You also get the kind of whiz-bang electronic display one expects in a hybrid, and you can enjoy its programming to your heart's content, though that might border on distracted driving. The center stack's LCD also offers views of the power coursing through the Jetta's veins, while the screen between the speedometer and tachometer can show you stuff like how much fuel you're burning at any particular time – and it was quite entertaining to see it reading "0" at times while zipping along at highway speed.
Brakes are discs all around, regenerating energy back into the system, and they're a tad grabby. They work well, though, and of course are equipped with all the usual acronyms such as ABS, etc..
Inside the Jetta hybrid is a typical Volkswagen, other than the whiz-bang displays, and that's great. VW makes some of the nicest, easiest to use interiors, with interfaces and gauges that work really well. There has been one ominous development, however, in that the center stack LCD screen's interface has been tweaked slightly to use small circular icons rather than big rectangular bars, and the changes aren't an improvement. Let's hope we aren't seeing some "change for the sake of change," because they didn't need to play around with an already fantastic interface.
Take a lesson from Porsche, VW, and don't mess with success.
Speaking of interfaces, the Jetta turbo hybrid also has easy-pairing Bluetooth for phone and tunes. There's also a Multi-Device Interface with iPod connectivity for Appleholics.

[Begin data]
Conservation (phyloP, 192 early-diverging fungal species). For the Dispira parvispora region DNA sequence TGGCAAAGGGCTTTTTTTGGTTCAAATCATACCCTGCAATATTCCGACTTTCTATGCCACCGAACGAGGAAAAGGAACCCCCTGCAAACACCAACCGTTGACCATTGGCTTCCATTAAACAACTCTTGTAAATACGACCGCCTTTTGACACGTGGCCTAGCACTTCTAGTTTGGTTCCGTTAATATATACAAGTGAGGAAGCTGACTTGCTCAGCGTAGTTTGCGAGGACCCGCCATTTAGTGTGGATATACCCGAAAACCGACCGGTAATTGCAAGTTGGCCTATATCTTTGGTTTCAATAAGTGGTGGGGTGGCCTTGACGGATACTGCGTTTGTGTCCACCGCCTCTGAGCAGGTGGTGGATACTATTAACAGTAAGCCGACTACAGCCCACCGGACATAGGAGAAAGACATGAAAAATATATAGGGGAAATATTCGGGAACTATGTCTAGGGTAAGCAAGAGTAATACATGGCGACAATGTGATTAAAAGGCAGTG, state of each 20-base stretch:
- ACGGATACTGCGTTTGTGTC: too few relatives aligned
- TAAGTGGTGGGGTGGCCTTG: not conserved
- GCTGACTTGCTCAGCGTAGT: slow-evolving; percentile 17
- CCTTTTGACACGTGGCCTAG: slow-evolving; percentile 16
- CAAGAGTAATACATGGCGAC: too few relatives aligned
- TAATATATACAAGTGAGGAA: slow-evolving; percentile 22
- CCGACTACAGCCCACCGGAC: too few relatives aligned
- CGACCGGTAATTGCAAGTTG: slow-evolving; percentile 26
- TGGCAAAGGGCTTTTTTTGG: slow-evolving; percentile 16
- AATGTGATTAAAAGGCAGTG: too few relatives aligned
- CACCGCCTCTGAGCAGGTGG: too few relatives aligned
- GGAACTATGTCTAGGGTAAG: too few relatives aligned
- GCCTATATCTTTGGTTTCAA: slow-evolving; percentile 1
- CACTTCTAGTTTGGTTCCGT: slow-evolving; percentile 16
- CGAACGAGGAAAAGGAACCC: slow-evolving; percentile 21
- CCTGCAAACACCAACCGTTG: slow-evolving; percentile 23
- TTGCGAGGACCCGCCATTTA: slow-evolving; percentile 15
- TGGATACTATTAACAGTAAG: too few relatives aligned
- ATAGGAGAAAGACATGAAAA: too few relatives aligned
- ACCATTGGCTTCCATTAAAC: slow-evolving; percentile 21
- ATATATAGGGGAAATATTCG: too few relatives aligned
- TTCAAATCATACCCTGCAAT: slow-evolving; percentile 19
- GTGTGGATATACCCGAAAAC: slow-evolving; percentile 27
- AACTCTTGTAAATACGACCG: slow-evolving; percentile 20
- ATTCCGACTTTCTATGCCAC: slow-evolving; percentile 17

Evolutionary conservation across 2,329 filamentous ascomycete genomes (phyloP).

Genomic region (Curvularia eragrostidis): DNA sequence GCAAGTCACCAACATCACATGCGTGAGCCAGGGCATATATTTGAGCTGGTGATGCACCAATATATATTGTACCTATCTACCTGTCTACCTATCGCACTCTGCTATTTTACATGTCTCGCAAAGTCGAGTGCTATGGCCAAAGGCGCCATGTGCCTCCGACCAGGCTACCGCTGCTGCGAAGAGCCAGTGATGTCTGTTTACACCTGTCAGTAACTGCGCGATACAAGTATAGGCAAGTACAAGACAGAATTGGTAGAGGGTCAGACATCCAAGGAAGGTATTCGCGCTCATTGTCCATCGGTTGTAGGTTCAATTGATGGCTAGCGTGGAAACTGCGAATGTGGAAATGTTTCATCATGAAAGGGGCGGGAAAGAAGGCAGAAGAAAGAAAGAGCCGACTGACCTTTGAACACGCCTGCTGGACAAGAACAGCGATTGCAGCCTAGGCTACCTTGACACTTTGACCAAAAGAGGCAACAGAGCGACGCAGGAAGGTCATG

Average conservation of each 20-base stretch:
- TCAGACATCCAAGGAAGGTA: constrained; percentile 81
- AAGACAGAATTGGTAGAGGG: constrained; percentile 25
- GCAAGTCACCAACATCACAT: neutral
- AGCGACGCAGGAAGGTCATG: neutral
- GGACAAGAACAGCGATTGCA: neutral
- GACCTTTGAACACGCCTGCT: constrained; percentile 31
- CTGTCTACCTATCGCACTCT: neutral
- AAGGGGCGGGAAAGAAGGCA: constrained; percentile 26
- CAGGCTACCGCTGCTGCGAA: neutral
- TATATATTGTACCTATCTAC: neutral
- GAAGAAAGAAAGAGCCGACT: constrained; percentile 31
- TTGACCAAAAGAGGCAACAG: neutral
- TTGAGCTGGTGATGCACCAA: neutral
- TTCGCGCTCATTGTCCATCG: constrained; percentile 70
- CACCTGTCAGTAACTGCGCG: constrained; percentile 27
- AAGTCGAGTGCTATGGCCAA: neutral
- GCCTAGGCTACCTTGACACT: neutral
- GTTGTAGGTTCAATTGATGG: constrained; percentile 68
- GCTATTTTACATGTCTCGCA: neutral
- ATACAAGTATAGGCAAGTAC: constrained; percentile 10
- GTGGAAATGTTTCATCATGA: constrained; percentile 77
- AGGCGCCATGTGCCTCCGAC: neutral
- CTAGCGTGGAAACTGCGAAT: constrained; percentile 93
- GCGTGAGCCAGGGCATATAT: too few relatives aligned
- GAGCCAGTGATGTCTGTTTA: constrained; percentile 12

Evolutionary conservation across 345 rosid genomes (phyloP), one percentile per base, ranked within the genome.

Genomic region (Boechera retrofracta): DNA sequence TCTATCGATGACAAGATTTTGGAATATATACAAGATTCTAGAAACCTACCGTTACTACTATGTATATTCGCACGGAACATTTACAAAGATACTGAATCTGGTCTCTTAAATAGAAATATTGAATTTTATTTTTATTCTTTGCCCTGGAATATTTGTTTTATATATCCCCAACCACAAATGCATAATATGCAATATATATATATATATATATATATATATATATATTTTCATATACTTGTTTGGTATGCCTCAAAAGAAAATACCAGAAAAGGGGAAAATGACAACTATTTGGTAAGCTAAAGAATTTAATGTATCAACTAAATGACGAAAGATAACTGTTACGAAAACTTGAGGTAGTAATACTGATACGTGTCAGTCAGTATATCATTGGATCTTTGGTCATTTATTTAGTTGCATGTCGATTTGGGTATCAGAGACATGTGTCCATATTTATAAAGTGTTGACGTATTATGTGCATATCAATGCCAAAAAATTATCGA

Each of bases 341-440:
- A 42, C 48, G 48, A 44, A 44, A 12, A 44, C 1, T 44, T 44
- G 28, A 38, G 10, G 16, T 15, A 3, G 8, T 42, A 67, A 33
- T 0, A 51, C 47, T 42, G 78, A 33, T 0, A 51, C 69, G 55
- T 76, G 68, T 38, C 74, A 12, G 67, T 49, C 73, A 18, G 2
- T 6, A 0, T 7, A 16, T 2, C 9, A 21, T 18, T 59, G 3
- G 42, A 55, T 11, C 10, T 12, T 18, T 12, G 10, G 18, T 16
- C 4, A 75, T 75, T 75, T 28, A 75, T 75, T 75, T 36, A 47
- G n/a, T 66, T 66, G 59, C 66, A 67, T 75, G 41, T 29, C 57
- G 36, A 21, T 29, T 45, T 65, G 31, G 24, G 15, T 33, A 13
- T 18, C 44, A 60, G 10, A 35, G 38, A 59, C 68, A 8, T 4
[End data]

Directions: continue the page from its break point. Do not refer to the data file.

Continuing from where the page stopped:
Seats are comfortable; the sample came with leather and the driving position was great. The steering wheel tilts and telescopes and the steering feel is marred only by the slippery tires.
You lose perhaps a quarter of the trunk space thanks to the batteries made necessary by going gaga over Gaia, and are faced with a big shelf-like protrusion on the floor. That said, it's still pretty cavernous.
Overall, as it sat, VW Canada's sample Jetta hybrid tipped the fiscal scales at $34,025 Canadian, sans fees, taxes and the like. A loaded Toyota Prius is about the same, if you want the other type of hybrid driving experience.
So the Jetta hybrid stacks up really well compared to Prius and its ilk, but how does it stack up against other Jettas? More specifically, is there another Jetta that can offer you terrific fuel mileage and still be a real, well, gas to drive?
Indeed. The diesel Jetta is only rated at 140 hp from its two liter, four cylinder, turbocharged direct injection, common rail power plant. But it also cranks out 236 lb.-ft. of torque, which makes it a lot more fun than the horsepower figure lets on. VW says the diesel gets 6.7 l/100 km city and 4.7 highway, as compared with the hybrid's supposed 4.5/4.2 city/highway.
Of course, your mileage will probably vary. A week in the Jetta hybrid cost $40 of premium fuel burned over 429 kilometers, including a trip from Calgary, Alberta, to Banff and back– and with plenty of tank left at the end. That worked out to about 7.6 l/100 km, combined city/highway. Considering that the car was rarely driven specifically "to save fuel" and instead was driven more as if it were a GLI, that was pretty good.
So while the hybrid may get you better gas – premium gas – mileage when compared to the Jetta diesel, you can get into a loaded diesel for just over $30,000, and you can buy a lot of diesel fuel with the four grand you saved, while maintaining at least as much of the fun-to-drive quotient as the hybrid. Plus, you won't lose trunk space or have to worry about lithium-ion batteries.
An interesting dilemma. Regardless of how you decide between them – and the other gas-powered Jettas (well, maybe not the really entry level one) – you'll be getting a fine car that's enjoyable to drive.
Copyright 2013 Jim Bray
Jim Bray is a member of the Automobile Journalists Association of Canada. His columns are available through the TechnoFile Syndicate.